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King University News :: Students Achieve Successful Launch

NASHVILLE, Tenn. – Eleven freshman Honors students traveled with Dr. Ray Bloomer, professor of Physics and Astronomy and associate dean for Arts and Sciences, to Trevecca Nazarene University in Nashville on Nov. 13, as part of a Science Seminar class project, where they attempted to launch their payload into space.

Dr. Bloomer describes the process as the event took place.  “Our students were ready and organized leading up to the count down.  Everything went well until the computers at the launch site told us the balloon has leveled off about 20,000 feet, far below what we had thought we would achieve.  Thus our experiments were not in the region of the atmosphere where we wanted to see the effects of near space.  We think the balloon may have been defective or a valve may have been left open and the helium leaked out, thus limiting the lift into the air.  We will be analyzing data over the next week or so.

“We have been invited back in the spring for another try,” continued Dr. Bloomer.  “This was a great learning experience for our students.  They saw how hard it is to create meaningful experiments, then to build and manage a space flight.  We obtained great video on the way up.  We also probably received data on the temperature inside our payload, the accelerations it underwent on the way up, the strength of the magnetic field it experienced, and maybe some indication of the effects on a bacteria that was onboard.”

 

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Original Article - Freshman Honors Program Students to Launch Project into Space

BRISTOL, Tenn. -- Freshman Honors students will soon see all their hard work from the semester come full circle. At the beginning of the fall 2012 semester, freshman Honors students were enrolled in a freshman Science Seminar class. This fall semester was the first time that the one-hour project based STEM (Science, Technology, Engineering, and Mathematics) course was offered for freshman Honors students.

“The Science Seminar allows freshman Honors students the opportunity to become more engaged in the field of science and to have the opportunity to become more practical students,” said Dr. Raymond Bloomer, professor of Physics and Astronomy and associate dean for Arts and Sciences.  “All of the students enrolled in the class have a strong interest in one of the STEM areas.

This semester, the eleven member class has been constructing a full model payload. The self-constructed payload model has been constructed from various scientific parts and instruments, which allow it to be launched into space. The students will have the opportunity to launch the model into space as they take the payload model to Trevecca Nazarene University in Nashville on Nov. 13. King students will join other colleges and professionals within the science field during the model launch as well.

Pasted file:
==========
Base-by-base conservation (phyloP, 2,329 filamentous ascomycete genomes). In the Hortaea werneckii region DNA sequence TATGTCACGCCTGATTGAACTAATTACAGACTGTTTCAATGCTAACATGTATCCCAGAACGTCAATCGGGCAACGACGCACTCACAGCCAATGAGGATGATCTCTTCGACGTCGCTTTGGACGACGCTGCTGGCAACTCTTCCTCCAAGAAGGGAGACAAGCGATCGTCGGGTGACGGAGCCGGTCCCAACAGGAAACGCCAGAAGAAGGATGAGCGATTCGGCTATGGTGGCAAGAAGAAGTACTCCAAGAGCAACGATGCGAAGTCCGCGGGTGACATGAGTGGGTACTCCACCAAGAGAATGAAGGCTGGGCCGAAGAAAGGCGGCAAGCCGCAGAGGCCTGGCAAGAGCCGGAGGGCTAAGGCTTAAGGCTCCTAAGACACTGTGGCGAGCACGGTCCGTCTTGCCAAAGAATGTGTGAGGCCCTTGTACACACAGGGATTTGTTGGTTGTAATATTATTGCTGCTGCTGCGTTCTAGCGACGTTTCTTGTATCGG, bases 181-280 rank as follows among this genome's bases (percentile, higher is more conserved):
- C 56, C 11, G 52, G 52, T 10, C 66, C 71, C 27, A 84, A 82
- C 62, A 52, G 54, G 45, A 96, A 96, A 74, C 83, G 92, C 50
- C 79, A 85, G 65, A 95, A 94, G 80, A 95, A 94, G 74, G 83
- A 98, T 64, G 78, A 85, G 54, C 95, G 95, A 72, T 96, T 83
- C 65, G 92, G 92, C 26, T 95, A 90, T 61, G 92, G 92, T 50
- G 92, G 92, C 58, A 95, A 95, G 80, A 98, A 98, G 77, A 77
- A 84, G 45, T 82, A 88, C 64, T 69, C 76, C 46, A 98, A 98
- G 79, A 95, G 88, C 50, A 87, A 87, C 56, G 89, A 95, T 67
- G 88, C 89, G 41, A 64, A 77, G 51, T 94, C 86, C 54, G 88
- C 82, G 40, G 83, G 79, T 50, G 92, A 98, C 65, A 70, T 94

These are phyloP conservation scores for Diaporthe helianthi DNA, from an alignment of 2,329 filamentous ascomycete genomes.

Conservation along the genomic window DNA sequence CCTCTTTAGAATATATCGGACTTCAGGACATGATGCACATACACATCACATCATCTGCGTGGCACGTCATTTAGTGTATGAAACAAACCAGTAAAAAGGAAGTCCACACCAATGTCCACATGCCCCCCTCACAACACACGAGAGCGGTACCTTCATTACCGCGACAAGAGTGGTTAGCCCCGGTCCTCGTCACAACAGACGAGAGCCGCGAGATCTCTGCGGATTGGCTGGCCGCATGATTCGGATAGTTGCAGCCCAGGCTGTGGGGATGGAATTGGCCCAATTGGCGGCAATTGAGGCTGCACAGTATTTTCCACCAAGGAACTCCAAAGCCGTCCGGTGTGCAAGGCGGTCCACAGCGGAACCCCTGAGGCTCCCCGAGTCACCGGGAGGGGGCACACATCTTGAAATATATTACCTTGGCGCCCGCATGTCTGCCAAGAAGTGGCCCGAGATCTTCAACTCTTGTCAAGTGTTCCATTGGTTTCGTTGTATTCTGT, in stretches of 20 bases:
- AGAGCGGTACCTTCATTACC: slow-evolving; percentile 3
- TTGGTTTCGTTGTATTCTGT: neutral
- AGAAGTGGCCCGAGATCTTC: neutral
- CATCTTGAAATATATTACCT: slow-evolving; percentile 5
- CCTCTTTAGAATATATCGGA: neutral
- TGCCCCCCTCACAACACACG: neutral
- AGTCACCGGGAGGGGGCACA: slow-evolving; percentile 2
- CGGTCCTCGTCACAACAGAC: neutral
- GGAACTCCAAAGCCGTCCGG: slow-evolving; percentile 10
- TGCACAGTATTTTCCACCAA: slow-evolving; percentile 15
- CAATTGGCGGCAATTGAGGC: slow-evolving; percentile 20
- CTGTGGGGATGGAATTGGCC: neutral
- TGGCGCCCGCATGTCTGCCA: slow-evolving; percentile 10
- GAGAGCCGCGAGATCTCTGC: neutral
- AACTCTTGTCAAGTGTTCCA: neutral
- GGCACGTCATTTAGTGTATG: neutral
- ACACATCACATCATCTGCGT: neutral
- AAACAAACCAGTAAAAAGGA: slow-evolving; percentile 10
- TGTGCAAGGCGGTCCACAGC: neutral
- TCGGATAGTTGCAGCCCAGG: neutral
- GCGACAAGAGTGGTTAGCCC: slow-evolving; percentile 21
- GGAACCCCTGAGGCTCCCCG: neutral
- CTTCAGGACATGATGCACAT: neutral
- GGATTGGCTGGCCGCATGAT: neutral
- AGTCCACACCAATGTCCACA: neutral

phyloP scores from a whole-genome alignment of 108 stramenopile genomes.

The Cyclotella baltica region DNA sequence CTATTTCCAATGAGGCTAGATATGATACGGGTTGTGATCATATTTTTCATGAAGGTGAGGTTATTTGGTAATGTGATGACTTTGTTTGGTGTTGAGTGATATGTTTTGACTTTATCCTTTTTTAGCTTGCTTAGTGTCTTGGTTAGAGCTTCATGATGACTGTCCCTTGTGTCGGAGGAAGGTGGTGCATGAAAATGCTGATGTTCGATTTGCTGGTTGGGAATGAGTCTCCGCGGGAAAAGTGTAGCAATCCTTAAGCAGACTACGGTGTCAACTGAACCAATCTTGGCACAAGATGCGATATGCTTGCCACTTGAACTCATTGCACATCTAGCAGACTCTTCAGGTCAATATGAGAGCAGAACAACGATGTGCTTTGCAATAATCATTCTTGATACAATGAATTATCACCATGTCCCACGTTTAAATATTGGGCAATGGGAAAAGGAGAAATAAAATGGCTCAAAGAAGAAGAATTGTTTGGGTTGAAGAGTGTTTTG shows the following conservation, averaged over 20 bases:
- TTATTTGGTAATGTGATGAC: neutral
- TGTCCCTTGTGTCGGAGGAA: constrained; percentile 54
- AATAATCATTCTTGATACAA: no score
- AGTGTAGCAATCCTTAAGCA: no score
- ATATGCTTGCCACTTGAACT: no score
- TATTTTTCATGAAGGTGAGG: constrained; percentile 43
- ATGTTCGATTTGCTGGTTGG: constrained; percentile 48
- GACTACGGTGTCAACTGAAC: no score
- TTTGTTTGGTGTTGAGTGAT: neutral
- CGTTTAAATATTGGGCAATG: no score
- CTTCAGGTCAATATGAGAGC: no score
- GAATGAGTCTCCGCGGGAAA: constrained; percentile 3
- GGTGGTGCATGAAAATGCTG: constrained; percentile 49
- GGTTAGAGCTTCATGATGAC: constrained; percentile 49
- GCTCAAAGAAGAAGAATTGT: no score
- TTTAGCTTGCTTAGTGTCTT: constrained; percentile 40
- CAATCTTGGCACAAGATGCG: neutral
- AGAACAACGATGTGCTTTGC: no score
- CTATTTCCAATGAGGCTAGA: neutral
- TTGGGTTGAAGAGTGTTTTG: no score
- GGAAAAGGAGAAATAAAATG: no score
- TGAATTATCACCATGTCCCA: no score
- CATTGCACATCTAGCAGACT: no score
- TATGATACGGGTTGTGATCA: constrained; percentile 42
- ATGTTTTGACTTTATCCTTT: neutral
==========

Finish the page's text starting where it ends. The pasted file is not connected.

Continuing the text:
Trevecca Nazarene launches a high altitude scientific object on a yearly basis through their Science and Mathematics Department. This year their team will launch a high altitude payload object that will travel into space. The payloads are expected to reach 100,000 feet and will provide information on what is in the atmosphere. 

“My son-in-law and daughter were in a Bible study group with a Physics professor at Trevecca,” said Bloomer.  “After learning of their yearly launch project and realizing a balloon launch might be an appropriate project for honors STEM students, I attended a national conference held at Trevecca in June of 2012. I learned a great deal and asked them if we could “hitch a ride” to the stratosphere and they agreed.

“After Trevecca asked us to join them in the launch, we couldn’t pass the opportunity up,” continued Bloomer.  “Seeing the students receive the opportunity to launch their payload into space and view through a camera installed on the object how far it will travel is remarkable,” Bloomer said. “This is truly a hands-on experience our freshman students are receiving and I feel it speaks highly on the academic principles for which King College is known.”

The students have become connected to the model and are proud of the progress they have seen throughout the semester. “As someone who wants to work in the science field, being able to immerse myself in a seminar-based class with other various science majors is fun,” said freshman Austin Patrick. 


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